Have you ever been around someone who seems to have an Eeyore-like ability to find something negative in nearly every situation? Are they just THAT unhappy? Or are they trying to make everyone else miserable? Or maybe you are the one who always looks at the glass half-empty, a master at countering every good thing with a “yes, but…”
Preparing for the Worst-Case-Scenario
Why do we do this? It took me a while to figure out that many people do this because they are trying to prepare themselves for potential bad news-as opposed to just being a wet blanket. I’ve had some clients tell me they have been burned so many times they are AFRAID to hope for good things. They see their negativity as self-protective. If I don’t get my hopes up, I won’t be hurt. If I anticipate the worst possible outcome, I can start to prepare. It helps with decision making. Can I handle the worst-case-scenario? Is there an easier detour? Seen in this way, negativity becomes a survival technique. You see this in people who have a significant trauma history. They often become hypervigilant, scanning the horizon for danger and never quite feeling safe.
Rather than helping, a constant negative focus keeps us in a state of stress and tension. Ruminating on potential problems causes us to experience them in the present, even though the majority of the dire outcomes we rehearse in our heads never happen! Our bodies don’t differentiate between what we imagine and what we are actually experiencing. Stress is stress-whether real or imagined, and it’s not good for us! Add to this the fact that we (of course) cannot predict the future. Things might turn out badly-in which case we’ll have to deal with it. Or they might turn out much better than we ever imagined-in which case we made ourselves stressed and miserable for nothing!
Living in Paradox
It won’t do to swing to the other extreme and adopt a naïve, overly optimistic perspective. Life is full of uncertainty and brutal disappointments. Given this, how should we then respond?
In his book Good to Great, Jim Collins tells the story of Admiral Jim Stockdale who was a prisoner in Hanoi for eight years during the Vietnam War. As the highest-ranking American military leader in the prison, he felt the responsibility of leading his fellow prisoners – helping them to survive depravation, torture, and uncertainty. Stockdale told Collins that the ones who didn’t survive were the optimists. “…they were the ones who said, ‘We’re going to be out by Christmas.’ And Christmas would come and go. Then they’d say, ‘We’re going to get out by Easter’. And Easter would come and go. And then Thanksgiving, and then it would be Christmas again. And they died of a broken heart.” (Collins, 2001, p.85) In other words, they were naïve.
Stockdale goes on to describe what Collins refers to as The Stockdale Paradox, namely believing you will prevail in the end, AND at the same time, being willing to face the brutal facts of life. “This is a very important lesson. You must never confuse faith that you will prevail in the end-which you can never afford to lose-with the discipline to confront the most brutal facts of your current reality, whatever they might be.” (Collins, 2001) Wisdom indeed.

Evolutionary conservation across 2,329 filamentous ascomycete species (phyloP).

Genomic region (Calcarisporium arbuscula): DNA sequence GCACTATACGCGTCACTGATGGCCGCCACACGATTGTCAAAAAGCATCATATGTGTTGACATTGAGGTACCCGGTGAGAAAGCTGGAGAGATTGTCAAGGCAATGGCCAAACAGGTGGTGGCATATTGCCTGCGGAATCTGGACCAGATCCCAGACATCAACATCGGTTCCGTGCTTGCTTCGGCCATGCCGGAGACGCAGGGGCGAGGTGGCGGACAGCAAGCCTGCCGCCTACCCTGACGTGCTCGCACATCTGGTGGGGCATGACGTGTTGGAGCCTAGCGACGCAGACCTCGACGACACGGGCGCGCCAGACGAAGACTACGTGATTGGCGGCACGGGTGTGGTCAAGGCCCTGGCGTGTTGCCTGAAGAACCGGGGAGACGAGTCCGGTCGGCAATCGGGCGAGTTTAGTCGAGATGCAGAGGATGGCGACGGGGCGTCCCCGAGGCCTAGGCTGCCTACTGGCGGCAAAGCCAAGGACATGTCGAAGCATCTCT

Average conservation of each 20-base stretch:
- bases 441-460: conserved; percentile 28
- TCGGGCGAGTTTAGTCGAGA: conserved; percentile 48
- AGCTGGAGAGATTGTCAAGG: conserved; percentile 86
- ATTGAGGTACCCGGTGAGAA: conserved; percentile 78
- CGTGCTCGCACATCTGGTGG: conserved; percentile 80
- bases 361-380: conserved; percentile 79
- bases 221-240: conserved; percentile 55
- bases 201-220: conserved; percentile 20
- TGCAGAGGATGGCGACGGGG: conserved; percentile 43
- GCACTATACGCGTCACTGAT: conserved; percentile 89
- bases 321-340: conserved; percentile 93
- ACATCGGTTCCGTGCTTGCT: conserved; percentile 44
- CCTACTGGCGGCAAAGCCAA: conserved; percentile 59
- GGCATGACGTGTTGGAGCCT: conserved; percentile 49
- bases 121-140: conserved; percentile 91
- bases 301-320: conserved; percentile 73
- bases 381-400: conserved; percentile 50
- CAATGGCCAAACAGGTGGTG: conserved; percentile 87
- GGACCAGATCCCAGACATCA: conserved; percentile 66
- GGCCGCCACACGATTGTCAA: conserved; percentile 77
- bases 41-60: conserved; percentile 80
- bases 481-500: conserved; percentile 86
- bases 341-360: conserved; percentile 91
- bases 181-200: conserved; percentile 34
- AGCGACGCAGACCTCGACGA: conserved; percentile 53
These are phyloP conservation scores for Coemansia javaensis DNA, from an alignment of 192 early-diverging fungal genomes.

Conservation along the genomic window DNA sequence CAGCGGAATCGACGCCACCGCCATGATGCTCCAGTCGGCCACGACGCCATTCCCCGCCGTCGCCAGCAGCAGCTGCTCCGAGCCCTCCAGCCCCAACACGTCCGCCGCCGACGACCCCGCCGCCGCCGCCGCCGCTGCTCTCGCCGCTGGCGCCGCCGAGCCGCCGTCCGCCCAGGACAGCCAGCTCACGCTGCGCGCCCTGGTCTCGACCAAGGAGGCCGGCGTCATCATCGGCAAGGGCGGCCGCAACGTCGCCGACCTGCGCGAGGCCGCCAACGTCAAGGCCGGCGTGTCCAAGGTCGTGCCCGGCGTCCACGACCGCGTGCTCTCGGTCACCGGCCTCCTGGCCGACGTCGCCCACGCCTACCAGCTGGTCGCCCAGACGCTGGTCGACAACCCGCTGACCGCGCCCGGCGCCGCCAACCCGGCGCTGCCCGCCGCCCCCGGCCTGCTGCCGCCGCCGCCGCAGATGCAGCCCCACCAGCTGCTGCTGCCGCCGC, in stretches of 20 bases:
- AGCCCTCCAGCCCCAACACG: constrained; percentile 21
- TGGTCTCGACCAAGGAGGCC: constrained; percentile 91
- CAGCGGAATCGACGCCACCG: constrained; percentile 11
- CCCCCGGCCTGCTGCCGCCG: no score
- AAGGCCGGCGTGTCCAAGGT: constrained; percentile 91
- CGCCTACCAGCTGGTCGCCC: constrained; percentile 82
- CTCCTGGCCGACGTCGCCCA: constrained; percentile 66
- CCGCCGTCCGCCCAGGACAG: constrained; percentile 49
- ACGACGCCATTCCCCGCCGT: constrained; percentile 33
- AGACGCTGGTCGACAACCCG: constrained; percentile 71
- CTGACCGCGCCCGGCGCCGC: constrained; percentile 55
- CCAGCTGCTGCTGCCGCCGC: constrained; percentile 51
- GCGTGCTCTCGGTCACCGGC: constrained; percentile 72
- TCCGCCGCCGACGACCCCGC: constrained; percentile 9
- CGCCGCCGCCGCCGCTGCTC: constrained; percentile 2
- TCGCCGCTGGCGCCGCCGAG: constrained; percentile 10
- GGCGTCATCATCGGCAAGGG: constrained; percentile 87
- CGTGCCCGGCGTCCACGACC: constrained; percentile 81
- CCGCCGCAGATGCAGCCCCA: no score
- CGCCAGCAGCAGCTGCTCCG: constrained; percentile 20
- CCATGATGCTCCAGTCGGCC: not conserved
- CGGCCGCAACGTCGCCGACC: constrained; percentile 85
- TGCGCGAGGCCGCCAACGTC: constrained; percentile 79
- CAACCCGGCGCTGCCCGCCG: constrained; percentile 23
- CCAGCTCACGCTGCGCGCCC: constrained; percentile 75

How Should We Respond?
I can say without hesitation that my most successful clients are those who can hold this dual perspective described by Admiral Stockdale. They accept life as it is, rather than as they want it to be. And, instead of falling into the victim trap, they work hard not just survive but to thrive. To adopt this mindset, it really helps to:
- Reframe: Look at challenges as an opportunity to grow and to increase our dependence on God. (2 Cor. 4:16-18)
- Practice Awareness: Stay aware of God’s constant presence. (Is. 40:11)
- Discipline Your Focus: What we focus on grows. A principle of cognitive behavior therapy is that the story we tell ourselves about what is happening drives our reaction. And that story may not even be true! (Phil 4:6)
- Delegate: Let God carry your burdens. (Ps. 55:22, I Peter 5:7)
- Surrender: Stop trying to control everything-demanding that it be a certain way! Just because something hurts or makes us afraid doesn’t mean it’s all bad. Acceptance does not mean we agree or like our situation, but in some situations, surrender is the smartest thing we can do. We do a lot of damage when we frantically try to micromanage not only ourselves but those around us! Take responsibility for yourself, detach from the rest, and lean on the Father. (John 21:21)
- Practice Gratitude: This is the cure for negativity. Corrie ten Boom, in The Hiding Place admits to bitterly complaining to her sister, Betsie, about the lice and fleas they had to endure in the concentration camp barracks during WWII. She later discovered the only reason the women were able to have a time for Bible study and prayer without interference from the guards was because the guards didn’t want to expose themselves to the lice and fleas! We can’t always see how the wretched things in our lives are working for our good. (Romans 8:28)
- Apply the Stockdale Paradox: Face the brutal facts of your situation and at the same time hold on to hope. Jesus applied this paradox well before Stockdale! “I have told you these things, so that in me you may have peace. In this world you will have trouble. But take heart! I have overcome the world.” (John 16:33) We know the end of the story, and it’s a good one!
Collins, J. (2001). Good to great. New York, NY: Harper Collins.